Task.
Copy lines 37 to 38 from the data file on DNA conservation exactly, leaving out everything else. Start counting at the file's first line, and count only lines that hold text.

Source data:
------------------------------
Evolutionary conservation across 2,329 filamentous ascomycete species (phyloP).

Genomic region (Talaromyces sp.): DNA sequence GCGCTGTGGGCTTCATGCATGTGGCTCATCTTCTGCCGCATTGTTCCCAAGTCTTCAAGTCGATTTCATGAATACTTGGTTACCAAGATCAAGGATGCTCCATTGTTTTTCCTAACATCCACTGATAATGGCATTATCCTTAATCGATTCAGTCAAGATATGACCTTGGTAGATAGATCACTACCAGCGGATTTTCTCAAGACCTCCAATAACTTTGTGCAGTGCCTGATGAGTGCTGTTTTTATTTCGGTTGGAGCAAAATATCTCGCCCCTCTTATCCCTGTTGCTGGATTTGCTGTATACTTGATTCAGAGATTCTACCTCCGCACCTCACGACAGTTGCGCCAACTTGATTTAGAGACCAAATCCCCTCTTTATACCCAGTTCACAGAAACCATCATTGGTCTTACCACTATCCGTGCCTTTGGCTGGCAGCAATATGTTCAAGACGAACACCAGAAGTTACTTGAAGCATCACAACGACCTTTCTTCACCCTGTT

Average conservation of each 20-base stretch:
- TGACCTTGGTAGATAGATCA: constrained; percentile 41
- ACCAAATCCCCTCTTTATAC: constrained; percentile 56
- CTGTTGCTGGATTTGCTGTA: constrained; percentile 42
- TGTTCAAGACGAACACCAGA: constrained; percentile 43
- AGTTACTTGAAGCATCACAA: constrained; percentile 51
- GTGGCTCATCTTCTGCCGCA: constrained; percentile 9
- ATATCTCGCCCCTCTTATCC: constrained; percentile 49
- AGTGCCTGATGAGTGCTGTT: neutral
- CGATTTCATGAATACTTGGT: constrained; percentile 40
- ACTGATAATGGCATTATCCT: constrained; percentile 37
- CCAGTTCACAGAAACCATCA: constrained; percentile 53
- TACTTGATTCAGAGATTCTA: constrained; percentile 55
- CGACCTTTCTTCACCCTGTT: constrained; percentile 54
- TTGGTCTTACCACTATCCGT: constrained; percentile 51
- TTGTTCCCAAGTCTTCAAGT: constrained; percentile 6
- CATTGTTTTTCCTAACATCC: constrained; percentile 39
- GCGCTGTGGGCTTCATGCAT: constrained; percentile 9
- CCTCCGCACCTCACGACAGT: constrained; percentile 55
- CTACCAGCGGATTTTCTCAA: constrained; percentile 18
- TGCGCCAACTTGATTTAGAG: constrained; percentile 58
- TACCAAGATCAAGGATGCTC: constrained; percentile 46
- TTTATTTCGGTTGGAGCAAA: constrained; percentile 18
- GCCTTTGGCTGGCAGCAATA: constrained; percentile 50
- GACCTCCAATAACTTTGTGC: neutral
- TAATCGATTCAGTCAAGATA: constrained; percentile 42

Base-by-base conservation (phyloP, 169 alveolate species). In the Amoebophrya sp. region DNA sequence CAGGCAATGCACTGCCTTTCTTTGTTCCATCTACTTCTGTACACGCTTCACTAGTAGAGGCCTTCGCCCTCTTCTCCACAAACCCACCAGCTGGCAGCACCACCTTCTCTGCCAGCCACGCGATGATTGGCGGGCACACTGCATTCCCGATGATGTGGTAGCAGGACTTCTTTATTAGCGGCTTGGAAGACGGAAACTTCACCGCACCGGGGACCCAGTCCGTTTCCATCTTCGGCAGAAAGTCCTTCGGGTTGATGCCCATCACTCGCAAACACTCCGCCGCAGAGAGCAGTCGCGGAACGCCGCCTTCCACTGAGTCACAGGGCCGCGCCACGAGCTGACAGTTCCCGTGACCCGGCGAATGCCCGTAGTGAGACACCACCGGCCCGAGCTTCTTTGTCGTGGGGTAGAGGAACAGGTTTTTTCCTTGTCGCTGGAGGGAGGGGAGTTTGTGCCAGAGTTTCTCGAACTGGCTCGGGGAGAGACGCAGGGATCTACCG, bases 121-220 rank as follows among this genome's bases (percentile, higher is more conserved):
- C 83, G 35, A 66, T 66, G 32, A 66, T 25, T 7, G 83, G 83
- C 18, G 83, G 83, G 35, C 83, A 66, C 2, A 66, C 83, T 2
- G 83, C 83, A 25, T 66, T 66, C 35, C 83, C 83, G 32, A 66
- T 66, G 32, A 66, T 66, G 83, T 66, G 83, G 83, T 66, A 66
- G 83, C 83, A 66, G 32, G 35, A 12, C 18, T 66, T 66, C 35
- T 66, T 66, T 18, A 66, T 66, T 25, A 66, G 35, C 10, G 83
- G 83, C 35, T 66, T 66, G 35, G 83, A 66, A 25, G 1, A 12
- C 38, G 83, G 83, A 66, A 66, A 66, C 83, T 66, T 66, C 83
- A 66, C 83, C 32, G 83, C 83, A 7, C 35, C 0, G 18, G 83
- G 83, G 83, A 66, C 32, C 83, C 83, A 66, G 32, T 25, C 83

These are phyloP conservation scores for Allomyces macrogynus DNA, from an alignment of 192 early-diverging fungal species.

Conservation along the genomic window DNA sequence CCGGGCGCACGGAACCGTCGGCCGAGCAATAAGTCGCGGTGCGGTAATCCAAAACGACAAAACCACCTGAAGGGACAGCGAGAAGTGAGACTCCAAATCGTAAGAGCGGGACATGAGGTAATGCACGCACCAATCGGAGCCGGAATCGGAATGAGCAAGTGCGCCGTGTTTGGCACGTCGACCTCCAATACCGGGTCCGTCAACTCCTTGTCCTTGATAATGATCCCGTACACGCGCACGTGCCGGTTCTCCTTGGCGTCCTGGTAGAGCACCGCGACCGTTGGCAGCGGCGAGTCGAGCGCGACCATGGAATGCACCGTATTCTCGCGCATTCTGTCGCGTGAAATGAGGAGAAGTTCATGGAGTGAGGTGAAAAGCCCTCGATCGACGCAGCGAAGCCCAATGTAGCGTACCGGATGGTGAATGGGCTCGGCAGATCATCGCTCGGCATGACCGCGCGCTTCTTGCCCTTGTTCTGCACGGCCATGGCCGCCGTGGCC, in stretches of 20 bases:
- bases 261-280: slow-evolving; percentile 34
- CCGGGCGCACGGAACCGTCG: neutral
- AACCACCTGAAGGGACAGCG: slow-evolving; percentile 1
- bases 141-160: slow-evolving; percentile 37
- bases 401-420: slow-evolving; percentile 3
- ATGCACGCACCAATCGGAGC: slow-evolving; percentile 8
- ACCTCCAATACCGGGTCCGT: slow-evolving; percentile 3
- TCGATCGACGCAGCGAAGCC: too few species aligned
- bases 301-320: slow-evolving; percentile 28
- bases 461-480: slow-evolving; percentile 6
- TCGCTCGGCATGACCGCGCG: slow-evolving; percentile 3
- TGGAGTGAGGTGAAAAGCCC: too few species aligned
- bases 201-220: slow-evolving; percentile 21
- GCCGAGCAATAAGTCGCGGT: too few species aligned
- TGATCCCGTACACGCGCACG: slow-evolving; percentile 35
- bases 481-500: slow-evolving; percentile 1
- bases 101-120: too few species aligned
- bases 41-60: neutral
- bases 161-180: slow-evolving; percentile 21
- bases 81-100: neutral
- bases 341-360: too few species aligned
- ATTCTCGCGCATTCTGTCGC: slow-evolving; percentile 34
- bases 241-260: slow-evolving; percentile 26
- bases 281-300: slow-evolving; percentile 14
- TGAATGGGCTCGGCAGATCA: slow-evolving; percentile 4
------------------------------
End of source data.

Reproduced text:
- C 38, G 83, G 83, A 66, A 66, A 66, C 83, T 66, T 66, C 83
- A 66, C 83, C 32, G 83, C 83, A 7, C 35, C 0, G 18, G 83